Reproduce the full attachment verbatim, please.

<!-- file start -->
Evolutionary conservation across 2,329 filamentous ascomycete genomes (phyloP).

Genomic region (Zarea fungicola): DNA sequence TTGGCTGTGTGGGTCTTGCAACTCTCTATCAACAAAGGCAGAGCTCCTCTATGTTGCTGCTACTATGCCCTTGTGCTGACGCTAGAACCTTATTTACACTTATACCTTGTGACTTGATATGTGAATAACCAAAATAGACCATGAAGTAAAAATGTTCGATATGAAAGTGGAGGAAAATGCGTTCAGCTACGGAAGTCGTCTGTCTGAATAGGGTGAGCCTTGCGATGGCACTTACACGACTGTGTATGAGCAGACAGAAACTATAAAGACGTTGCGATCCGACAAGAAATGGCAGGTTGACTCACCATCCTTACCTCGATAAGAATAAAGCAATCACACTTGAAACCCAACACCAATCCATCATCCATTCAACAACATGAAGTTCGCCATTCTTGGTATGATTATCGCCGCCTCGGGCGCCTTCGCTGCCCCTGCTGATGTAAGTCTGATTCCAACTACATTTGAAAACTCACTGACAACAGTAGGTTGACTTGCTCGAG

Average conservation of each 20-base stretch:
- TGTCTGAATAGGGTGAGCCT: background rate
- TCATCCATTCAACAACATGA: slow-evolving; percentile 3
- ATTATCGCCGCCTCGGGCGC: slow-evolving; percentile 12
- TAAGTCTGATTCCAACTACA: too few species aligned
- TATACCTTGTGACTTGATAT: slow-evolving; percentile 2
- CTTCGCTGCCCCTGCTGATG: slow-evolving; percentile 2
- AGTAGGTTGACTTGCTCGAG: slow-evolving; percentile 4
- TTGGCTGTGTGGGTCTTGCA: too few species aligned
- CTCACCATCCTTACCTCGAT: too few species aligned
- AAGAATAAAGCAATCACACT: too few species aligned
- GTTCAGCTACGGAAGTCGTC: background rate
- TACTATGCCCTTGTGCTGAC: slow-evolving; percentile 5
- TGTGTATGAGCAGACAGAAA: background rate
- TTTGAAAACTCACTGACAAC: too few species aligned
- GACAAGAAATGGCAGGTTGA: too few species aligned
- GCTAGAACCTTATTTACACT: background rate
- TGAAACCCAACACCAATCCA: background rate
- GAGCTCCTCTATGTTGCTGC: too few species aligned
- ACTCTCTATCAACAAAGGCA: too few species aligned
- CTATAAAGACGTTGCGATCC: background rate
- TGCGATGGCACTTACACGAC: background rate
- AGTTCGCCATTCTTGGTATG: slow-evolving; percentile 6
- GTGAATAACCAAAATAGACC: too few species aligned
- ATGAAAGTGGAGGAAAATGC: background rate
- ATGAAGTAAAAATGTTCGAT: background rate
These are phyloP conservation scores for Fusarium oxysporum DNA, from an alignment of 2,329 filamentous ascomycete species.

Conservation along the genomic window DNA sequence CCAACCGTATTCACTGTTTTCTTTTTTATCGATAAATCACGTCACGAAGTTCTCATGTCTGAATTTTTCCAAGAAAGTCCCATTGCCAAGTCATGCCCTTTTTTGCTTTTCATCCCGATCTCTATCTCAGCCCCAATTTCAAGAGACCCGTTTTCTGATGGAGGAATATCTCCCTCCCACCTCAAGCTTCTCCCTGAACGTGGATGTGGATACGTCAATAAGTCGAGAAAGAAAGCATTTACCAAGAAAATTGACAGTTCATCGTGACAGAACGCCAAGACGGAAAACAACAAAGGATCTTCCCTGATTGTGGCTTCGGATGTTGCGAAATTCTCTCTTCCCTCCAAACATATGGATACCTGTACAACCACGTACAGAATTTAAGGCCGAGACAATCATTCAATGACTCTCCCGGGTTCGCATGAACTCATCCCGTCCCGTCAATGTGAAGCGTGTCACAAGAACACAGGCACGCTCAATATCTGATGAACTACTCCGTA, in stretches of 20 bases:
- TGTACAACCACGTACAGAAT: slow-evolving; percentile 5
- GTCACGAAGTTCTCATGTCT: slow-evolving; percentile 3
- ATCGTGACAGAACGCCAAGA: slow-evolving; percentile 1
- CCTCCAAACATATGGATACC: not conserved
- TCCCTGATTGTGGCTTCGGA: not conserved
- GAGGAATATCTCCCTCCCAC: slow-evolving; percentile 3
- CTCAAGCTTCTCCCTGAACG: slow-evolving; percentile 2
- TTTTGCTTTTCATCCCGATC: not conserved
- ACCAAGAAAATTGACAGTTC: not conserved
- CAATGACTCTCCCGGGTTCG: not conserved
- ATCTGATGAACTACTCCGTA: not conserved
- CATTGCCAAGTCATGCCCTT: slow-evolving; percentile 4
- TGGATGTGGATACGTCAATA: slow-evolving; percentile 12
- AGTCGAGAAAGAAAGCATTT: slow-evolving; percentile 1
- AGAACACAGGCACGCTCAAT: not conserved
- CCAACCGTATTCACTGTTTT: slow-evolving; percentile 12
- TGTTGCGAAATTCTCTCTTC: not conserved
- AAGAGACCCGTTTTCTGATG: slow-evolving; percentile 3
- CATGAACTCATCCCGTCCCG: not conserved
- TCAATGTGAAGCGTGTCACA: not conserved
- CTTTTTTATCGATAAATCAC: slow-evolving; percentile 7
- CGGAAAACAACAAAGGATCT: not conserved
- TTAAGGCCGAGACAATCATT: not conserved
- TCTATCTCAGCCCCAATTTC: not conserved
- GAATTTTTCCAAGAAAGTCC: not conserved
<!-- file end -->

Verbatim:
Evolutionary conservation across 2,329 filamentous ascomycete genomes (phyloP).

Genomic region (Zarea fungicola): DNA sequence TTGGCTGTGTGGGTCTTGCAACTCTCTATCAACAAAGGCAGAGCTCCTCTATGTTGCTGCTACTATGCCCTTGTGCTGACGCTAGAACCTTATTTACACTTATACCTTGTGACTTGATATGTGAATAACCAAAATAGACCATGAAGTAAAAATGTTCGATATGAAAGTGGAGGAAAATGCGTTCAGCTACGGAAGTCGTCTGTCTGAATAGGGTGAGCCTTGCGATGGCACTTACACGACTGTGTATGAGCAGACAGAAACTATAAAGACGTTGCGATCCGACAAGAAATGGCAGGTTGACTCACCATCCTTACCTCGATAAGAATAAAGCAATCACACTTGAAACCCAACACCAATCCATCATCCATTCAACAACATGAAGTTCGCCATTCTTGGTATGATTATCGCCGCCTCGGGCGCCTTCGCTGCCCCTGCTGATGTAAGTCTGATTCCAACTACATTTGAAAACTCACTGACAACAGTAGGTTGACTTGCTCGAG

Average conservation of each 20-base stretch:
- TGTCTGAATAGGGTGAGCCT: background rate
- TCATCCATTCAACAACATGA: slow-evolving; percentile 3
- ATTATCGCCGCCTCGGGCGC: slow-evolving; percentile 12
- TAAGTCTGATTCCAACTACA: too few species aligned
- TATACCTTGTGACTTGATAT: slow-evolving; percentile 2
- CTTCGCTGCCCCTGCTGATG: slow-evolving; percentile 2
- AGTAGGTTGACTTGCTCGAG: slow-evolving; percentile 4
- TTGGCTGTGTGGGTCTTGCA: too few species aligned
- CTCACCATCCTTACCTCGAT: too few species aligned
- AAGAATAAAGCAATCACACT: too few species aligned
- GTTCAGCTACGGAAGTCGTC: background rate
- TACTATGCCCTTGTGCTGAC: slow-evolving; percentile 5
- TGTGTATGAGCAGACAGAAA: background rate
- TTTGAAAACTCACTGACAAC: too few species aligned
- GACAAGAAATGGCAGGTTGA: too few species aligned
- GCTAGAACCTTATTTACACT: background rate
- TGAAACCCAACACCAATCCA: background rate
- GAGCTCCTCTATGTTGCTGC: too few species aligned
- ACTCTCTATCAACAAAGGCA: too few species aligned
- CTATAAAGACGTTGCGATCC: background rate
- TGCGATGGCACTTACACGAC: background rate
- AGTTCGCCATTCTTGGTATG: slow-evolving; percentile 6
- GTGAATAACCAAAATAGACC: too few species aligned
- ATGAAAGTGGAGGAAAATGC: background rate
- ATGAAGTAAAAATGTTCGAT: background rate
These are phyloP conservation scores for Fusarium oxysporum DNA, from an alignment of 2,329 filamentous ascomycete species.

Conservation along the genomic window DNA sequence CCAACCGTATTCACTGTTTTCTTTTTTATCGATAAATCACGTCACGAAGTTCTCATGTCTGAATTTTTCCAAGAAAGTCCCATTGCCAAGTCATGCCCTTTTTTGCTTTTCATCCCGATCTCTATCTCAGCCCCAATTTCAAGAGACCCGTTTTCTGATGGAGGAATATCTCCCTCCCACCTCAAGCTTCTCCCTGAACGTGGATGTGGATACGTCAATAAGTCGAGAAAGAAAGCATTTACCAAGAAAATTGACAGTTCATCGTGACAGAACGCCAAGACGGAAAACAACAAAGGATCTTCCCTGATTGTGGCTTCGGATGTTGCGAAATTCTCTCTTCCCTCCAAACATATGGATACCTGTACAACCACGTACAGAATTTAAGGCCGAGACAATCATTCAATGACTCTCCCGGGTTCGCATGAACTCATCCCGTCCCGTCAATGTGAAGCGTGTCACAAGAACACAGGCACGCTCAATATCTGATGAACTACTCCGTA, in stretches of 20 bases:
- TGTACAACCACGTACAGAAT: slow-evolving; percentile 5
- GTCACGAAGTTCTCATGTCT: slow-evolving; percentile 3
- ATCGTGACAGAACGCCAAGA: slow-evolving; percentile 1
- CCTCCAAACATATGGATACC: not conserved
- TCCCTGATTGTGGCTTCGGA: not conserved
- GAGGAATATCTCCCTCCCAC: slow-evolving; percentile 3
- CTCAAGCTTCTCCCTGAACG: slow-evolving; percentile 2
- TTTTGCTTTTCATCCCGATC: not conserved
- ACCAAGAAAATTGACAGTTC: not conserved
- CAATGACTCTCCCGGGTTCG: not conserved
- ATCTGATGAACTACTCCGTA: not conserved
- CATTGCCAAGTCATGCCCTT: slow-evolving; percentile 4
- TGGATGTGGATACGTCAATA: slow-evolving; percentile 12
- AGTCGAGAAAGAAAGCATTT: slow-evolving; percentile 1
- AGAACACAGGCACGCTCAAT: not conserved
- CCAACCGTATTCACTGTTTT: slow-evolving; percentile 12
- TGTTGCGAAATTCTCTCTTC: not conserved
- AAGAGACCCGTTTTCTGATG: slow-evolving; percentile 3
- CATGAACTCATCCCGTCCCG: not conserved
- TCAATGTGAAGCGTGTCACA: not conserved
- CTTTTTTATCGATAAATCAC: slow-evolving; percentile 7
- CGGAAAACAACAAAGGATCT: not conserved
- TTAAGGCCGAGACAATCATT: not conserved
- TCTATCTCAGCCCCAATTTC: not conserved
- GAATTTTTCCAAGAAAGTCC: not conserved